Historic eatery to reopen in Grass Valley as Watershed at the Owl | TheUnion.com

Historic eatery to reopen in Grass Valley as Watershed at the Owl

Nate Overstreet, owner of the new Watershed restaurant, stands in front of one of the remodeled areas of the old Owl building. After some setbacks, Overstreet's crew is working toward a November opening.
Elias Funez/efunez@theunion.com

Know & Go

What: Watershed at the Owl

Where: 134 Mill St., Grass Valley

For info: Go to Facebook at http://www.facebook.com/WatershedGV

Grass Valley’s beloved historic eatery The Owl Grill & Saloon — which closed its doors in August 2017 — will reopen soon as Watershed at the Owl.

Partners Nate Overstreet, Ashly Amador and Ian Moll have been overseeing a lengthy and extensive restoration to brighten the entire space while maintaining the 19th-century ambiance.

In the lounge, the original semi-circular booths have kept their red vinyl upholstery but the woodwork now reflects the building’s 160-year-old character. And nowhere is a sense of history more apparent than underfoot, where the carpets have been ripped up and the wooden floors beautifully refinished to preserve the nail holes and gouges acquired over the years.

“We pulled nails for a week,” Overstreet said. “You can still see some. The floor has a ton of character, it fits the room perfectly.”

The wooden owl sign that hung outside was stolen this summer (a replacement is being considered). But two stuffed owls of uncertain vintage that had been tucked above a window now have pride of place in bookshelves added to the clubby lounge, along with giant pine cones and antique tomes.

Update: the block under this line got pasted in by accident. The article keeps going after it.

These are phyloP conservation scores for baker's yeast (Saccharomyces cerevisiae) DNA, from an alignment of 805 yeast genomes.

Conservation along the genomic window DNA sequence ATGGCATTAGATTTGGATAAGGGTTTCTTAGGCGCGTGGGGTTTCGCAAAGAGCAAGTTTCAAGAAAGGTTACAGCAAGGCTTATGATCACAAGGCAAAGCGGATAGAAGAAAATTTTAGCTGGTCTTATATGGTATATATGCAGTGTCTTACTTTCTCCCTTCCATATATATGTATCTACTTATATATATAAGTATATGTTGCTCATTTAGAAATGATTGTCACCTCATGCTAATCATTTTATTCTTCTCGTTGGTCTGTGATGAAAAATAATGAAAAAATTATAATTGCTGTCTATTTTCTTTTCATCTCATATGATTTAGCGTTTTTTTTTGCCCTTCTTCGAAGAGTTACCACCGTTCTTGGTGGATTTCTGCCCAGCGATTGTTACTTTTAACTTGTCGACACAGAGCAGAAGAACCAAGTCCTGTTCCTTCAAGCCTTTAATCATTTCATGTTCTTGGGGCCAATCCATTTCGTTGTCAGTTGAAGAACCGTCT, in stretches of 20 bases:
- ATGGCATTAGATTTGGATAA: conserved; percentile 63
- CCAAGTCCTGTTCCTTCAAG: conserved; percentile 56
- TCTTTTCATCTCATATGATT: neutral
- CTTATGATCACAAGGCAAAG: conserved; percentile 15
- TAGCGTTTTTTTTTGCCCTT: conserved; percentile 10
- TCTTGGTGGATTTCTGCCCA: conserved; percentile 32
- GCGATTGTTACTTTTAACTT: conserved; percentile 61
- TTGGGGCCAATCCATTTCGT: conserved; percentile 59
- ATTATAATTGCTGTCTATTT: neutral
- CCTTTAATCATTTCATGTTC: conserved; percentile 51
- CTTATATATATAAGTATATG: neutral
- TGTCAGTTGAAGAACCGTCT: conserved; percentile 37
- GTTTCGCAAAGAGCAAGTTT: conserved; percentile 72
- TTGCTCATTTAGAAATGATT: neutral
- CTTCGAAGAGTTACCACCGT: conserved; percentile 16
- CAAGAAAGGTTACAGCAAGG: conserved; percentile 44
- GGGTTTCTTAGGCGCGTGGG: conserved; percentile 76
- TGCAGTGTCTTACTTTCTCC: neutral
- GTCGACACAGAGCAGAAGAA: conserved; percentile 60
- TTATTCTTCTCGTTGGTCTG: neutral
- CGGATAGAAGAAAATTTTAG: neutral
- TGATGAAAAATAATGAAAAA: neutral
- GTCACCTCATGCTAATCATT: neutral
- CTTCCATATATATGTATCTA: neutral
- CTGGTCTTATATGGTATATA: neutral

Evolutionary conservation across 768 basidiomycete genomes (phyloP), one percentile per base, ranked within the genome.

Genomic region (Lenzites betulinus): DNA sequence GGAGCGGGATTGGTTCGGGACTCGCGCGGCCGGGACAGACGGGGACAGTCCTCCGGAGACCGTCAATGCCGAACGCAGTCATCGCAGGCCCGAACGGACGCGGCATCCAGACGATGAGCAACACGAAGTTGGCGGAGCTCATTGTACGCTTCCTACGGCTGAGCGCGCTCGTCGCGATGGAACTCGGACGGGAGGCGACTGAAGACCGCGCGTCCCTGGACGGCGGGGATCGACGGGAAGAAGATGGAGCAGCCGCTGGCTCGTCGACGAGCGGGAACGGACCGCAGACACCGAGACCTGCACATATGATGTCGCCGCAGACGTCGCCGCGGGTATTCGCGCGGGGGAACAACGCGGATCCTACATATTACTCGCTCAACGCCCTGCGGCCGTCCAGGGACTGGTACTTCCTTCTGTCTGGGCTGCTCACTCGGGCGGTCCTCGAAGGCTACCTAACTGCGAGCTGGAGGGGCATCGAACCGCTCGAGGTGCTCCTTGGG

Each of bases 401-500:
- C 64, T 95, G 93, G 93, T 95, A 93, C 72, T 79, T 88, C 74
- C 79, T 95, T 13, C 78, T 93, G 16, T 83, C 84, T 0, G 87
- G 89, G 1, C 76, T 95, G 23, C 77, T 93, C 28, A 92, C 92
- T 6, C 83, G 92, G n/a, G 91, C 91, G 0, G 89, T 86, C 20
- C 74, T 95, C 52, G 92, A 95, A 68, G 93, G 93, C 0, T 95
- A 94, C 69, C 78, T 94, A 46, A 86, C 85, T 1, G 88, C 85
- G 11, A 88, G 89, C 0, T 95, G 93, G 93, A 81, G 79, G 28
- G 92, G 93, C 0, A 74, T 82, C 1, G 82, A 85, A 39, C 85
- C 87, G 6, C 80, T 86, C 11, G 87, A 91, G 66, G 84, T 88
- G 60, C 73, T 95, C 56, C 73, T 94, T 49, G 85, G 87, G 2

“They were grandfathered in — they’ve been here forever,” Overstreet said of the owls.

The lounge, when complete, will feature a piano and cozy seating including a red velvet couch liberated from the National Hotel. Full meals will be available in that space, Overstreet said.

In the front room, the original tile flooring and the bar will stay, but the tin ceiling tiles have been painted. The bar tables now sport white marble tops and new stools have been ordered.

“It’s so much brighter and cleaner,” Overstreet said.

The ceiling has been painted in the main restaurant as well, making it “not so dungeon-y.”

A stone fireplace in the corner has been re-visioned into a cozy place to lounge in a comfy chair and drink a glass of wine.

Long booths now line both walls, illuminated by sconce lighting, and the open kitchen will become more of a focal point. On one wall, a collection of gold pans is a nod to Nevada County’s mining heritage.

The back kitchen areas have been completely redone, with a new walk-in cooler and a rotisserie unit capable of handling a whole suckling pig.

So when will local diners get to experience Watershed’s “new classic American” cuisine?

Overstreet had hoped to open by August but now is shooting for mid to late November, adding that all that is left is clean-up, some Americans with Disabilities Act retrofitting and plumbing.

“The sooner the better,” he said. “We’ve just had some hiccups.”

Contact reporter Liz Kellar at 530-477-4236 or by email at lizk@theunion.com.

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